The agency held a post-election meeting with organizations representing electors with disabilities. For the meeting, it invited groups that had taken part in the pre-election town hall forum as well as other national organizations. Overall, the groups felt that this was not the right device, but that the pilot project was a step in the right direction by Elections Canada toward improving the accessibility of the electoral process and that it should explore other options.
In its surveys following the November 29 by-elections, Elections Canada asked Winnipeg North electors whether they were aware of the AVD pilot project. Of the 451 respondents, 26 percent remembered hearing about the availability of an AVD for electors with disabilities. Of these, 55 percent had heard about it through television and newspapers; 14 percent read about it in a brochure, postcard or pamphlet; 11 percent heard about it when they voted; and 9 percent heard about it through the radio.
The following table provides costs related to the implementation of the pilot project. The costs include deployment of the equipment and provision of a number of services by Dominion Voting Systems. It is important that the costs of a pilot project in a single electoral district not be extrapolated to a general election conducted in 308 electoral districts. In a general election, these technical support services would have to be delivered according to a different, cost-effective business model. Costs are naturally a concern but are not the determining factor in the provision of an assistive voting service, since the rights of electors are at stake.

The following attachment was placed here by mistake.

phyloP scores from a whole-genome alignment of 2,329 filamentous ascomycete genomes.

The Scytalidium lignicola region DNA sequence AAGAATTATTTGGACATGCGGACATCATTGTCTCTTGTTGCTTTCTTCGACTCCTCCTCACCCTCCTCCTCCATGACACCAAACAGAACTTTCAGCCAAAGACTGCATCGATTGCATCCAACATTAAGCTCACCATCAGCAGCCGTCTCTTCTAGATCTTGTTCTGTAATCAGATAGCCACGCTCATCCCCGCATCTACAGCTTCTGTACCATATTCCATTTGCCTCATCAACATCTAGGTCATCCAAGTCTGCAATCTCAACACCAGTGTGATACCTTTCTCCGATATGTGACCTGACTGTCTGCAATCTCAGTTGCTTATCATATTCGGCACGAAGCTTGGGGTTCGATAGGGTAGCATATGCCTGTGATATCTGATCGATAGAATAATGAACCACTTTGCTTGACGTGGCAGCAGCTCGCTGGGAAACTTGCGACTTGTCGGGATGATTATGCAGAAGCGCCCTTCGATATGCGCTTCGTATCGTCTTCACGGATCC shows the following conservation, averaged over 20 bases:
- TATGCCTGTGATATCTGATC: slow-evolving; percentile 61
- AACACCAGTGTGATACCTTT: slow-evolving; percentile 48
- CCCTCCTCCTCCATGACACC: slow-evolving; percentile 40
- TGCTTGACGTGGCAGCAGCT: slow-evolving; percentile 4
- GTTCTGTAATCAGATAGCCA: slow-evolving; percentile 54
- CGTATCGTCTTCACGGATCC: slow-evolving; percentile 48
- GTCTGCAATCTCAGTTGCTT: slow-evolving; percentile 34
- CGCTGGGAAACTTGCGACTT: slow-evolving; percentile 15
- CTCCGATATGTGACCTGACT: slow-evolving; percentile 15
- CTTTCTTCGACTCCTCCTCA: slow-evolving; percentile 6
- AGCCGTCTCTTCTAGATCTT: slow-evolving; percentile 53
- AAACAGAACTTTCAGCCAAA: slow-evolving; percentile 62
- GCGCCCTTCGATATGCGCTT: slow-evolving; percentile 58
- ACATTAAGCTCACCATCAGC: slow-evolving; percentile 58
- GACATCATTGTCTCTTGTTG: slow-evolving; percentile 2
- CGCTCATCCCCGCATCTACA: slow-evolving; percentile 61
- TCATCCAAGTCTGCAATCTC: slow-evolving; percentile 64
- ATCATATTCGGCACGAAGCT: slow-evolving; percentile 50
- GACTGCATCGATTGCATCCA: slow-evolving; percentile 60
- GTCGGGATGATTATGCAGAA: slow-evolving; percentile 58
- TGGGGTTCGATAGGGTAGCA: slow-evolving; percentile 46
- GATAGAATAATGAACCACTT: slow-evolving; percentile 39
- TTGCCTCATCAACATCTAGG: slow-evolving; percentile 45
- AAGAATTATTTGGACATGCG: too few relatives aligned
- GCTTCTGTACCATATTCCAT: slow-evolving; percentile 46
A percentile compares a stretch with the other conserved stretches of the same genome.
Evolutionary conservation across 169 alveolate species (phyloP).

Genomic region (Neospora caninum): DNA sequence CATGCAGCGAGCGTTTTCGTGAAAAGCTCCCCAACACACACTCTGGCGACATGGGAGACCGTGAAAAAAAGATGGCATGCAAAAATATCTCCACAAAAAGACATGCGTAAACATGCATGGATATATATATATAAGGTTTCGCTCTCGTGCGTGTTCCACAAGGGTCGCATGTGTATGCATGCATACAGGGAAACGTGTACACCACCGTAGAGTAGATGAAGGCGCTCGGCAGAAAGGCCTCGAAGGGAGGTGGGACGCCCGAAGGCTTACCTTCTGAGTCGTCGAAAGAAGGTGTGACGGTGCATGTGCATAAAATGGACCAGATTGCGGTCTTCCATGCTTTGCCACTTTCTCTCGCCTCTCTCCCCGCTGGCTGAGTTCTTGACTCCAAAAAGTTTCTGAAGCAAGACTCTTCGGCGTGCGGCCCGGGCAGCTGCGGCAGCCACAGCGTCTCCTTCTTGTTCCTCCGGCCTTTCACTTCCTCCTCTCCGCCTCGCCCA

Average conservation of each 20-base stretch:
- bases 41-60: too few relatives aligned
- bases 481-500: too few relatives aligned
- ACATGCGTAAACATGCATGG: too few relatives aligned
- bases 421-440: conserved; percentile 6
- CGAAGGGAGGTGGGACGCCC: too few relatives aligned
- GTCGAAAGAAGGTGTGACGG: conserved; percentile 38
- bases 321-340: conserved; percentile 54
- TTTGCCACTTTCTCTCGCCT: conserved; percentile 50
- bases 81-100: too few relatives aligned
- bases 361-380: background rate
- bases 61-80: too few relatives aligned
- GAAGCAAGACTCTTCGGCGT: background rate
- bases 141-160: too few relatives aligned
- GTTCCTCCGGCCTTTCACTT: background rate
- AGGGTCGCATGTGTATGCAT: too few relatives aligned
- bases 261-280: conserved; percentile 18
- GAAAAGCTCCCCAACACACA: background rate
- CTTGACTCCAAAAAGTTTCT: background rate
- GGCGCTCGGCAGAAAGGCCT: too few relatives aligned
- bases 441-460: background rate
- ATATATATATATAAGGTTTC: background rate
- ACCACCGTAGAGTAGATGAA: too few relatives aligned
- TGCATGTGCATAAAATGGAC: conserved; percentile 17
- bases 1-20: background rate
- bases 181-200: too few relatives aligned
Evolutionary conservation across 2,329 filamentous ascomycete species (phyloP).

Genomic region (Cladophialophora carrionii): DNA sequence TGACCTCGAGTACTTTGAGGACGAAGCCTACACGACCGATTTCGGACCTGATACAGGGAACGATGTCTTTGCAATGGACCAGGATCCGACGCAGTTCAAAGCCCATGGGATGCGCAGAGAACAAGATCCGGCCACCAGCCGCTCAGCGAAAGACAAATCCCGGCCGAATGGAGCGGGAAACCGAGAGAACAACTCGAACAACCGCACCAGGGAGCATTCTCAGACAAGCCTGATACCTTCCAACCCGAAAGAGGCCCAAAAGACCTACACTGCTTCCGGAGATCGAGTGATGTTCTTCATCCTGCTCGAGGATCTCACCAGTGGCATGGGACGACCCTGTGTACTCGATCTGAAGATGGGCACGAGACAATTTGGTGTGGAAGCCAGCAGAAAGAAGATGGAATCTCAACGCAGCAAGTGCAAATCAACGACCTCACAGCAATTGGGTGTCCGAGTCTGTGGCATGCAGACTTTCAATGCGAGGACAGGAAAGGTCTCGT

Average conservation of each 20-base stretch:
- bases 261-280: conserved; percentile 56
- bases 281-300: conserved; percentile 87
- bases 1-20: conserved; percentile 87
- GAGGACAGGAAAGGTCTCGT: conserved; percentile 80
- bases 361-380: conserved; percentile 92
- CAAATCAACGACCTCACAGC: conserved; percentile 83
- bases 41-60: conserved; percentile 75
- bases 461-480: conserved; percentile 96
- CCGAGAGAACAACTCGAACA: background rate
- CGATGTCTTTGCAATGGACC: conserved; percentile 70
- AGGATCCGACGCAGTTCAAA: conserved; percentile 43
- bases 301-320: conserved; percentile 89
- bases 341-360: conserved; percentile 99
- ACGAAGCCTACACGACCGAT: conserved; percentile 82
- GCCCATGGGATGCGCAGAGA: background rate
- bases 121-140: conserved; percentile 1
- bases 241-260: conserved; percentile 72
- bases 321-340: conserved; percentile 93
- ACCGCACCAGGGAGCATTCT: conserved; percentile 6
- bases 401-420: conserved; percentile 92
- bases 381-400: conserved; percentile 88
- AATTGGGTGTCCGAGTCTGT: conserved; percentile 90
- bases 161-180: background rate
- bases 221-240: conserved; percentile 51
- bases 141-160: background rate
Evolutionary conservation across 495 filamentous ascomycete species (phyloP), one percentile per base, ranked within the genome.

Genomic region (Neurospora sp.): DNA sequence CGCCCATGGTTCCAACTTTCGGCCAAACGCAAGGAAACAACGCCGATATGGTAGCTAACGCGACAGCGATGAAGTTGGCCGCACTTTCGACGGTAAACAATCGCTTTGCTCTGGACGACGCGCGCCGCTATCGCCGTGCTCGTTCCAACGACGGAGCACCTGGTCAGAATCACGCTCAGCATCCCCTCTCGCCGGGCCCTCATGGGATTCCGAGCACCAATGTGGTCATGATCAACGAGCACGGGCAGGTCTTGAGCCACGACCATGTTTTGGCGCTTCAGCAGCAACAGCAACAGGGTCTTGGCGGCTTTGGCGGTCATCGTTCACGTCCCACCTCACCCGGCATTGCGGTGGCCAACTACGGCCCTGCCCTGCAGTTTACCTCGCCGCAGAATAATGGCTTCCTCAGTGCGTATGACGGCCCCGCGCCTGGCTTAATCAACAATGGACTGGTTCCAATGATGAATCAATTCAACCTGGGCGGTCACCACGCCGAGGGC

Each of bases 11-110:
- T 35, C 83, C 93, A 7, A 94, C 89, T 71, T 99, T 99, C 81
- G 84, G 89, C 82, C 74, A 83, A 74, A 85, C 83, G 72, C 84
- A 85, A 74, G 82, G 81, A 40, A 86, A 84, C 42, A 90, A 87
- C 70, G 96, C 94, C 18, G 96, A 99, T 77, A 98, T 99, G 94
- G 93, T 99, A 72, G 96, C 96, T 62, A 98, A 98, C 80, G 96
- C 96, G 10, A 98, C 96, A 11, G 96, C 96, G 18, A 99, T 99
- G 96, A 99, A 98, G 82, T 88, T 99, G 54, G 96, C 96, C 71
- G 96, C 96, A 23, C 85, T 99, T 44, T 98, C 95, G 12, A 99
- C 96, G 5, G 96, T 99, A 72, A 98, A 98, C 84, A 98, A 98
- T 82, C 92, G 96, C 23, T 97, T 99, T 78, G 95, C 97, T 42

|Item|| Cost ($)
|1. Deployment of AVDs|
|2. Elections Canada in Ottawa – Staff and travel expenses||37,460|
|4. Supplies, shipping and printing||1,273|
The experience of organizing and conducting a pilot project during an electoral event has confirmed the value of testing a service model for electors before making recommendations for legislative changes. A pilot project improves Elections Canada's ability to provide operational feedback on its effectiveness and engages organizations representing affected electors in the process. Elections Canada will certainly make use of this model in future to test other electronic voting methods, with the approval of parliamentarians.
The agency has concluded that the type of AVD used in the pilot project in Winnipeg North is not a solution that lends itself to electoral events held at the federal level.
Elections Canada will therefore not proceed further with analysis of this device. Other solutions may better serve electors.
Given these findings, Elections Canada has decided not to proceed with a business case to determine the costs of using this device in a general election and the implications of using this technology over the next five years, as requested by the Senate committee. Elections Canada agrees that these are fundamental questions that it would pursue rigorously, were the agency to propose extending the use of assistive voting technologies to federal general elections.